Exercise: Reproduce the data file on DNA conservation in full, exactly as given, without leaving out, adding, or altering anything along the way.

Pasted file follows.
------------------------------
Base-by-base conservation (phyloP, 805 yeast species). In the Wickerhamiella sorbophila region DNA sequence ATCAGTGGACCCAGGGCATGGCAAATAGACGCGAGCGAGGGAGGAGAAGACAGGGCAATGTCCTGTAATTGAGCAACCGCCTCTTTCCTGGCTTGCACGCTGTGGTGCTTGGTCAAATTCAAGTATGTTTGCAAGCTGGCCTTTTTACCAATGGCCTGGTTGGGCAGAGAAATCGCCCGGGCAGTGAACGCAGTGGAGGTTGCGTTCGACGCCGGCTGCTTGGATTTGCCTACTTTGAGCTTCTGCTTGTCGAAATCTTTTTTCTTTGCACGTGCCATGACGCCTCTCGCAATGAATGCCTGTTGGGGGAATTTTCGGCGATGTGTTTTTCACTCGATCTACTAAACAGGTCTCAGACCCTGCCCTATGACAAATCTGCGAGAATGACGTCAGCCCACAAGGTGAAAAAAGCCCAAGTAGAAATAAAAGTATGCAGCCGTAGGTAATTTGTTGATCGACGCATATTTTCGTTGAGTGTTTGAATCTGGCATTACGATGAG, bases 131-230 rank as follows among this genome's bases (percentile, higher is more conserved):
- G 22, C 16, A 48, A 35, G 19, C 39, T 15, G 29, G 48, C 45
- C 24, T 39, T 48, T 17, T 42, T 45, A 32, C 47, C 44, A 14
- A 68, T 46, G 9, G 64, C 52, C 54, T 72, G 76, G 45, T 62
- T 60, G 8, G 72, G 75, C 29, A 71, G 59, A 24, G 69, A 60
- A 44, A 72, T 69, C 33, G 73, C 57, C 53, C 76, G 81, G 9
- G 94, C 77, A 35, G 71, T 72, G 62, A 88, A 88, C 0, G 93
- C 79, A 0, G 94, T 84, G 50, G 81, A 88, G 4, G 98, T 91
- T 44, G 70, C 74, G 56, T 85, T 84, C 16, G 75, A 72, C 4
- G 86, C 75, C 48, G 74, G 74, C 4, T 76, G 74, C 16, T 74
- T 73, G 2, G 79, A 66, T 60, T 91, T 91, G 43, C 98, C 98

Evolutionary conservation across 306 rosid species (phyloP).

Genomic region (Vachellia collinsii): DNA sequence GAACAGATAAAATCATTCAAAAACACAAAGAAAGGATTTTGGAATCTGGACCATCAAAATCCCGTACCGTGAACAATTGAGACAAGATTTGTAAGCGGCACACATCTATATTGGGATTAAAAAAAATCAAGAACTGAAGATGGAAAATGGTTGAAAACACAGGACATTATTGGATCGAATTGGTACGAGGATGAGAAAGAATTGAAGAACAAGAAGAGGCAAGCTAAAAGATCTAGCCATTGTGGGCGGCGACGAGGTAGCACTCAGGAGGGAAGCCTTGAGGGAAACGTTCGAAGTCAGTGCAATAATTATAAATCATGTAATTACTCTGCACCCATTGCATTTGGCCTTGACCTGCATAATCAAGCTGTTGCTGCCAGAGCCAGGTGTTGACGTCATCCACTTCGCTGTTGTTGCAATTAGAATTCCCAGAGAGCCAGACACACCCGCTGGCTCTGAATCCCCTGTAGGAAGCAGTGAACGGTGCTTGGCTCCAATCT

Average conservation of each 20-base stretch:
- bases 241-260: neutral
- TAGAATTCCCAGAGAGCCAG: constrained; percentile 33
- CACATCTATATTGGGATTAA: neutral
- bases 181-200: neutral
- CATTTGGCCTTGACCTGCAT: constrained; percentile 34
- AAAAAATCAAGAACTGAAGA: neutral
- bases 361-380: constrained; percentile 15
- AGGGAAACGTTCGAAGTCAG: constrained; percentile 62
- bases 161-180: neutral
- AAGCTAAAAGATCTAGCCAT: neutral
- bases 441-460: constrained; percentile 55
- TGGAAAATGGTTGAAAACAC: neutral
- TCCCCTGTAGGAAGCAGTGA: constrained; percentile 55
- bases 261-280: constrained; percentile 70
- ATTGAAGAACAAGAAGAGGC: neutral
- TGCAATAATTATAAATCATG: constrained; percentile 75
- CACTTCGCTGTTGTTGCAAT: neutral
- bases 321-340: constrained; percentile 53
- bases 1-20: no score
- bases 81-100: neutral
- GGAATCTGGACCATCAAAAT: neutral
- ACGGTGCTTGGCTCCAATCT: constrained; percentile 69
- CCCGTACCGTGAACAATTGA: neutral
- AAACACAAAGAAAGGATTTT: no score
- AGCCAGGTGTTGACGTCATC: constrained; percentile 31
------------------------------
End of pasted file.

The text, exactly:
Base-by-base conservation (phyloP, 805 yeast species). In the Wickerhamiella sorbophila region DNA sequence ATCAGTGGACCCAGGGCATGGCAAATAGACGCGAGCGAGGGAGGAGAAGACAGGGCAATGTCCTGTAATTGAGCAACCGCCTCTTTCCTGGCTTGCACGCTGTGGTGCTTGGTCAAATTCAAGTATGTTTGCAAGCTGGCCTTTTTACCAATGGCCTGGTTGGGCAGAGAAATCGCCCGGGCAGTGAACGCAGTGGAGGTTGCGTTCGACGCCGGCTGCTTGGATTTGCCTACTTTGAGCTTCTGCTTGTCGAAATCTTTTTTCTTTGCACGTGCCATGACGCCTCTCGCAATGAATGCCTGTTGGGGGAATTTTCGGCGATGTGTTTTTCACTCGATCTACTAAACAGGTCTCAGACCCTGCCCTATGACAAATCTGCGAGAATGACGTCAGCCCACAAGGTGAAAAAAGCCCAAGTAGAAATAAAAGTATGCAGCCGTAGGTAATTTGTTGATCGACGCATATTTTCGTTGAGTGTTTGAATCTGGCATTACGATGAG, bases 131-230 rank as follows among this genome's bases (percentile, higher is more conserved):
- G 22, C 16, A 48, A 35, G 19, C 39, T 15, G 29, G 48, C 45
- C 24, T 39, T 48, T 17, T 42, T 45, A 32, C 47, C 44, A 14
- A 68, T 46, G 9, G 64, C 52, C 54, T 72, G 76, G 45, T 62
- T 60, G 8, G 72, G 75, C 29, A 71, G 59, A 24, G 69, A 60
- A 44, A 72, T 69, C 33, G 73, C 57, C 53, C 76, G 81, G 9
- G 94, C 77, A 35, G 71, T 72, G 62, A 88, A 88, C 0, G 93
- C 79, A 0, G 94, T 84, G 50, G 81, A 88, G 4, G 98, T 91
- T 44, G 70, C 74, G 56, T 85, T 84, C 16, G 75, A 72, C 4
- G 86, C 75, C 48, G 74, G 74, C 4, T 76, G 74, C 16, T 74
- T 73, G 2, G 79, A 66, T 60, T 91, T 91, G 43, C 98, C 98

Evolutionary conservation across 306 rosid species (phyloP).

Genomic region (Vachellia collinsii): DNA sequence GAACAGATAAAATCATTCAAAAACACAAAGAAAGGATTTTGGAATCTGGACCATCAAAATCCCGTACCGTGAACAATTGAGACAAGATTTGTAAGCGGCACACATCTATATTGGGATTAAAAAAAATCAAGAACTGAAGATGGAAAATGGTTGAAAACACAGGACATTATTGGATCGAATTGGTACGAGGATGAGAAAGAATTGAAGAACAAGAAGAGGCAAGCTAAAAGATCTAGCCATTGTGGGCGGCGACGAGGTAGCACTCAGGAGGGAAGCCTTGAGGGAAACGTTCGAAGTCAGTGCAATAATTATAAATCATGTAATTACTCTGCACCCATTGCATTTGGCCTTGACCTGCATAATCAAGCTGTTGCTGCCAGAGCCAGGTGTTGACGTCATCCACTTCGCTGTTGTTGCAATTAGAATTCCCAGAGAGCCAGACACACCCGCTGGCTCTGAATCCCCTGTAGGAAGCAGTGAACGGTGCTTGGCTCCAATCT

Average conservation of each 20-base stretch:
- bases 241-260: neutral
- TAGAATTCCCAGAGAGCCAG: constrained; percentile 33
- CACATCTATATTGGGATTAA: neutral
- bases 181-200: neutral
- CATTTGGCCTTGACCTGCAT: constrained; percentile 34
- AAAAAATCAAGAACTGAAGA: neutral
- bases 361-380: constrained; percentile 15
- AGGGAAACGTTCGAAGTCAG: constrained; percentile 62
- bases 161-180: neutral
- AAGCTAAAAGATCTAGCCAT: neutral
- bases 441-460: constrained; percentile 55
- TGGAAAATGGTTGAAAACAC: neutral
- TCCCCTGTAGGAAGCAGTGA: constrained; percentile 55
- bases 261-280: constrained; percentile 70
- ATTGAAGAACAAGAAGAGGC: neutral
- TGCAATAATTATAAATCATG: constrained; percentile 75
- CACTTCGCTGTTGTTGCAAT: neutral
- bases 321-340: constrained; percentile 53
- bases 1-20: no score
- bases 81-100: neutral
- GGAATCTGGACCATCAAAAT: neutral
- ACGGTGCTTGGCTCCAATCT: constrained; percentile 69
- CCCGTACCGTGAACAATTGA: neutral
- AAACACAAAGAAAGGATTTT: no score
- AGCCAGGTGTTGACGTCATC: constrained; percentile 31